Dressed in a cream-colored parka, Broken Social Scene frontman Kevin Drew skipped onto the Boulder Theater stage last night pumping his fist along to the Toronto-based indie supergroup's customarily euphoric opener, "KC Accidental," from the band's 2003 breakthrough You Forgot It in People.
Seeing as most of Saturday featured T-shirt weather in Boulder, it crossed my mind that the proudly Canadian rock star could be holding on tight to the idea that winter might not be over. Then again, it'd be wrong to expect absolute reason from the man made famous by singing lines like, "I swore I drank your piss that night/To see if I could still live."
"I'm trying to lose weight, people," Drew said. "That's what the parka's for. We're gonna play as many songs as we can... and I'm sweatin' it out."
So was the packed Boulder Theater, full of C.U. and Naropa hipsters and thirty-something music geeks standing shoulder to shoulder, drinks in hand amid the intermittent clouds of pot smoke Drew is always requesting come his way when he's on stage. And unlike its last few tours, Broken Social Scene -- which currently features four guitars, a two-man horn section, bass and drums -- is now filling its set lists with fan favorites rather than toying around with hit-or-miss material from Brendan Canning and Kevin Drew's solo records, so feeling crammed in didn't feel so bad.
Right out of the gate, the band sustained a frenzied momentum with up-tempo, ecstatic guitar workouts such as "7/4 Shoreline," "Fire-Eyed Boy" and "Stars and Sons" (with its big "Freebird" ending), performing in front of a cloth backdrop featuring a mountain range not unlike the Flatirons which tower over Boulder. As ever, Drew worked the loving audience, which, in some cases, knew the lyrics better than he did, and the sizeable band -- highlighted by the awe-inspiringly fluid drumming of frizzy-haired Justin Peroff.
Supported by three rhythm guitarists for most of the night, Andrew Whiteman seemed more indulgent than ever on lead, insinuating assortments of improvised laser-like melodies over nearly every inch of music that didn't feature vocals, in an effort to juxtapose Johnny Thunders and Jerry Garcia. Sometimes the metrosexual Whiteman came off as about forty years late to help found Wings, and sometimes it worked.
Saturday was my first chance to witness Broken Social Scene singer Lisa Lobsinger, who has an incredibly tough gig filling the shoes of not only Feist but also Amy Milan and Emily Haines, all of whom cut their teeth as mesmerizing Broken Social Scene sidewomen.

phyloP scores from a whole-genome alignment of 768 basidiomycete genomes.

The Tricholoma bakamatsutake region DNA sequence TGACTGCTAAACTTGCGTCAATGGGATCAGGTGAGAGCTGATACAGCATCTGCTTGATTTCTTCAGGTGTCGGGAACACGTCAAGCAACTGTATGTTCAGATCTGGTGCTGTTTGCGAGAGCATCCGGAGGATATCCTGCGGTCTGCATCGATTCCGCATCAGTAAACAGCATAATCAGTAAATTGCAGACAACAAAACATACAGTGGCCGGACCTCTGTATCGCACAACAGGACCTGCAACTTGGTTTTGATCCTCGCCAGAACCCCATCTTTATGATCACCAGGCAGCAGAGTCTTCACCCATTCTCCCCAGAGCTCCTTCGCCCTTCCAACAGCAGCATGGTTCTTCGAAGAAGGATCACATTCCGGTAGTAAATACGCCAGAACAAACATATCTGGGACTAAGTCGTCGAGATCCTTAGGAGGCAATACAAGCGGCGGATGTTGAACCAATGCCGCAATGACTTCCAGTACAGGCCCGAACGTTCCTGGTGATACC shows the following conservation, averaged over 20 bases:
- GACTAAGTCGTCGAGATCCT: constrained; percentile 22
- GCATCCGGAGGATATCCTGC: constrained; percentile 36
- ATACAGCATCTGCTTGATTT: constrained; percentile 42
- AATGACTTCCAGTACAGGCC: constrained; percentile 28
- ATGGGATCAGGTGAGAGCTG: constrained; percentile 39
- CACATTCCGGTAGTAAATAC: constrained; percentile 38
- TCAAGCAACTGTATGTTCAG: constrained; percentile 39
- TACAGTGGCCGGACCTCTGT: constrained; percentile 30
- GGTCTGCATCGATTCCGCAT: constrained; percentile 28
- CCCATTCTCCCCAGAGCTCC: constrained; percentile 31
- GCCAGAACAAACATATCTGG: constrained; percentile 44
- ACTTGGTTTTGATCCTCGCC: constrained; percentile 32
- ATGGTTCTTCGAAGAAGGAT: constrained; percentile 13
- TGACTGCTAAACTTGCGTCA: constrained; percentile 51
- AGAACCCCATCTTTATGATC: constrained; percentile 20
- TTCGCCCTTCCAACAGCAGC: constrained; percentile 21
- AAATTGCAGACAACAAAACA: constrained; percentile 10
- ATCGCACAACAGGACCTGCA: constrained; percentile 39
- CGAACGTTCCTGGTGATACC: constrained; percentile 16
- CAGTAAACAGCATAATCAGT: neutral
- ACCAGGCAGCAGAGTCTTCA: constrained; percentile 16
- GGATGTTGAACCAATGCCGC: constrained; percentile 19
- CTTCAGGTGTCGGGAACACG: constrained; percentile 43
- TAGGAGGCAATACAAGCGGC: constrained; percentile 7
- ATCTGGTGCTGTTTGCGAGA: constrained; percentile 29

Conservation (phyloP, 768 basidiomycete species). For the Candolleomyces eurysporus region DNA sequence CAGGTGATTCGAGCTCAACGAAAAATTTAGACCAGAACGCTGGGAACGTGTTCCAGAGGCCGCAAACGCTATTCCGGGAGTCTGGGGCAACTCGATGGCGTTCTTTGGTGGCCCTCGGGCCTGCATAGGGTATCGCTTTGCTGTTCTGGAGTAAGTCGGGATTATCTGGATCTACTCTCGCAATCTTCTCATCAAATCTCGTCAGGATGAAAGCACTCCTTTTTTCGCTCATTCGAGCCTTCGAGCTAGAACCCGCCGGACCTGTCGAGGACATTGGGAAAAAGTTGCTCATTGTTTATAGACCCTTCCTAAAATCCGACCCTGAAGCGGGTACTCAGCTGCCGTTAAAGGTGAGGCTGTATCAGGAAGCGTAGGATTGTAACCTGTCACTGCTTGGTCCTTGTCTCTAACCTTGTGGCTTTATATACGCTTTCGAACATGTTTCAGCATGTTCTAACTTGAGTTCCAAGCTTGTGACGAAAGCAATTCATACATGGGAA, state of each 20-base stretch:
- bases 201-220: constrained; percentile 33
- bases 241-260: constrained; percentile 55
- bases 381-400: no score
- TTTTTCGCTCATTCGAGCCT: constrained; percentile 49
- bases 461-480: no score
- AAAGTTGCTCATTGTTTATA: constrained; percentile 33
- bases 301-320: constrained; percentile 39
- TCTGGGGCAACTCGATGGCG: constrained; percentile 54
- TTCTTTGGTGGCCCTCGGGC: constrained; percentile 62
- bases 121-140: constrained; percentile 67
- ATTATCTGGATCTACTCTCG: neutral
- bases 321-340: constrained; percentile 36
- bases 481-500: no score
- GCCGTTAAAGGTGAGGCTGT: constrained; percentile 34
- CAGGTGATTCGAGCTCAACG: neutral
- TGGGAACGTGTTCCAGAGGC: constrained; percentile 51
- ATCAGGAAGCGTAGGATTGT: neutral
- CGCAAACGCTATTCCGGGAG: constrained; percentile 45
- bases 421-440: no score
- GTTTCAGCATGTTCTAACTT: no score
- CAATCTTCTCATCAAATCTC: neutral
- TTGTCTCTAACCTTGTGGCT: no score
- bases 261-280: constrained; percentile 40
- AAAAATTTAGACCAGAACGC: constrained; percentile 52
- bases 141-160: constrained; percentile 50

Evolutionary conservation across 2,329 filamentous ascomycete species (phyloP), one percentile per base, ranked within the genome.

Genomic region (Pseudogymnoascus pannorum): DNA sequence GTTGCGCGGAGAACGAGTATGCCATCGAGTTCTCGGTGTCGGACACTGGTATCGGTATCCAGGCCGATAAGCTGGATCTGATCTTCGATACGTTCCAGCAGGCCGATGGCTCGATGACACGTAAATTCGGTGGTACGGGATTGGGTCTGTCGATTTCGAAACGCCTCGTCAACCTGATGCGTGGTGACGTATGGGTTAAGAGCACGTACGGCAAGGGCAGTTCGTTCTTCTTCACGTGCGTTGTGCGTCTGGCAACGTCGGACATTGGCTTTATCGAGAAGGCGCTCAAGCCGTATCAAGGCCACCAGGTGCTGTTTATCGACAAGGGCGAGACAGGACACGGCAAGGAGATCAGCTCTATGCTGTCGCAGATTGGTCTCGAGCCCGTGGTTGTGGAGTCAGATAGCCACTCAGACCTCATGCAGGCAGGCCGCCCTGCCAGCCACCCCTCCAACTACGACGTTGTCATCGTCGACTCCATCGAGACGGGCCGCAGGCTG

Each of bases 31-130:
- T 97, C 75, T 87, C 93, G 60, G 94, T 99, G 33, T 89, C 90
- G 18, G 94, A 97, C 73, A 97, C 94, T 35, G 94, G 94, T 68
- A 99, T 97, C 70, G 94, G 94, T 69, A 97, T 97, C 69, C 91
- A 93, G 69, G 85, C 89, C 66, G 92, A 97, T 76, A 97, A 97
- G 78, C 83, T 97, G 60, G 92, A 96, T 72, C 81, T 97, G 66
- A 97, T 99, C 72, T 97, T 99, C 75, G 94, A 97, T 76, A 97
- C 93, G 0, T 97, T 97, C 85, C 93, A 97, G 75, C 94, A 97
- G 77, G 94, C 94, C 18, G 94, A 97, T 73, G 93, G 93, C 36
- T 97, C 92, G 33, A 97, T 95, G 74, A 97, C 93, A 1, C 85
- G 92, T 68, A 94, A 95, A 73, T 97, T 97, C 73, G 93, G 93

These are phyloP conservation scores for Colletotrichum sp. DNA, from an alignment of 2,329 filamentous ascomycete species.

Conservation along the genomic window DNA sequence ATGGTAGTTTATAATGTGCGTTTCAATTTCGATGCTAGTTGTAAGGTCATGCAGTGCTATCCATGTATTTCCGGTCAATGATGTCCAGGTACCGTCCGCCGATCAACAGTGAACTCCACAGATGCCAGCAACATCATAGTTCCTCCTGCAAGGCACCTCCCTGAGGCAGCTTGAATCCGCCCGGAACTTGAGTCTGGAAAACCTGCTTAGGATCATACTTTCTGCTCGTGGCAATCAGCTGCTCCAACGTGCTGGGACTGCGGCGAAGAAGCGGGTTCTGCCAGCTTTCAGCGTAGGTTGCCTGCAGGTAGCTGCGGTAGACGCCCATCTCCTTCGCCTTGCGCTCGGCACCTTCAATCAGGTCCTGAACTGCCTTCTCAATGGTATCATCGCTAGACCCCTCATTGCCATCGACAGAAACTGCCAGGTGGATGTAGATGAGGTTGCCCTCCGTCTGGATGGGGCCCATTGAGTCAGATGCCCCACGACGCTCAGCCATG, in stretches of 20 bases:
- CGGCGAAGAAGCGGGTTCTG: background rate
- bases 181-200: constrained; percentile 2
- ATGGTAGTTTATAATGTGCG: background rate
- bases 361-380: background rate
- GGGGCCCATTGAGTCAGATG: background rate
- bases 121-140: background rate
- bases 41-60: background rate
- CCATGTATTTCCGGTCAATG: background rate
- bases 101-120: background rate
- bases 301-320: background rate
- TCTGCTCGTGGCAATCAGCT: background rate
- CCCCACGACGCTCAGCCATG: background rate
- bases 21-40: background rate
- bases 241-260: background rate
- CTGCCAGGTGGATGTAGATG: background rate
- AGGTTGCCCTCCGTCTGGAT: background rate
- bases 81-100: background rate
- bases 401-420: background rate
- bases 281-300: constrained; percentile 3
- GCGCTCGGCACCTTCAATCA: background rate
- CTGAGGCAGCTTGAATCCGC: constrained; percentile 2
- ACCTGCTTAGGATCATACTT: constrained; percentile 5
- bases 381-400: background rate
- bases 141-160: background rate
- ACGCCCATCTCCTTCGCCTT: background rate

Lobsinger's first chance to win the Boulder Theater crowd's favor was "7/4 Shoreline," which the versatile Feist famously highlighted on 2005's Broken Social Scene like a dynamo in high heels. Lobsinger conversely stalked the stage slowly like Miles Davis, often with her back to the audience as if it were an enemy, and stood still while singing Feist's jubilant verses in a silky middle range before again turning away from the crowd.
On "All in All," from last year's long-awaited album, Forgiveness Rock Record, and the slow-motion Amy Milan classic "Anthems for a Seventeen-Year-Old Girl," Lobsinger fared better, her smooth voice and elegant-meets-ostentatious demeanor aptly juxtaposing the abstractly romantic (or romantically abstract) Broken Social Scene style. And then on the fierce new ballad "Sweetest Kill," dedicated to "your ex-boyfriend, ex-girlfriend and the person that died," Drew showed Lobsinger -- and any fledgling rockstars in the crowd -- how the whole slow-burning romantic lead-singer thing is really done.
Tempering big-time rockers like "Superconnected" and the aforementioned "Fire-Eyed Boy" with timely saxophone solos and downright genius from-the-soundboard effects on Drew's vocals and Peroff's flowing drums, what impressed me, as usual, about Broken Social Scene was the group's ability to make relatively simple songs -- many sit on one chord for what seems like a dreamy hour -- into layered psychedelic symphonies. But the two most notable moments in Boulder on Saturday night were actually comical.
During "Cause = Time," Broken Social Scene's signature tune, the group was forced to sit on C for several minutes, Canning remarking "C feels so good in my body!" while Drew asked the audience, then Canning, then Peroff, then a roadie with a smart phone, for the lyrics to the second verse. Which he then mangled anyway.
"I need to start taking some Gingko," Drew said.
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Later, during a version of "Lover's Spit" begun with Drew alone on vocals and gentle keys not unlike Feist's legendary version on Beehives, the impolite majority of the Boulder Theater began conversing so loudly that Drew abruptly changed the lyrics to lash out at the "emotionally irritating" rudeness of people who come to a concert just to talk to each other. After melding "Lover's Spit" hilariously into U2's "With or Without You," Drew finished the song with a little help from his friends.
CRITIC'S NOTEBOOK Personal Bias: Taste is subjective, but I'd say Broken Social Scene's best albums (You Forgot It in People, Beehives and Broken Social Scene) put them in the top rock bands of the 2000's, along with Arcade Fire, Radiohead and a few others. Random Detail: The band's use of two basses on the simultaneously mellow and menacing "Sweetest Kill" was the most powerful use of that rare technique I've heard since the Rum Diary. Or perhaps, even further back, Ned's Atomic Dustbin. By The Way: The wavy extended instrumental opening to "Cause = Time" was beautiful, and apparently in large part because the band flubbed it so bad on its first try, the previous night in Aspen. "Aspen was just a warm-up gig," Canning said. Take that, Aspen.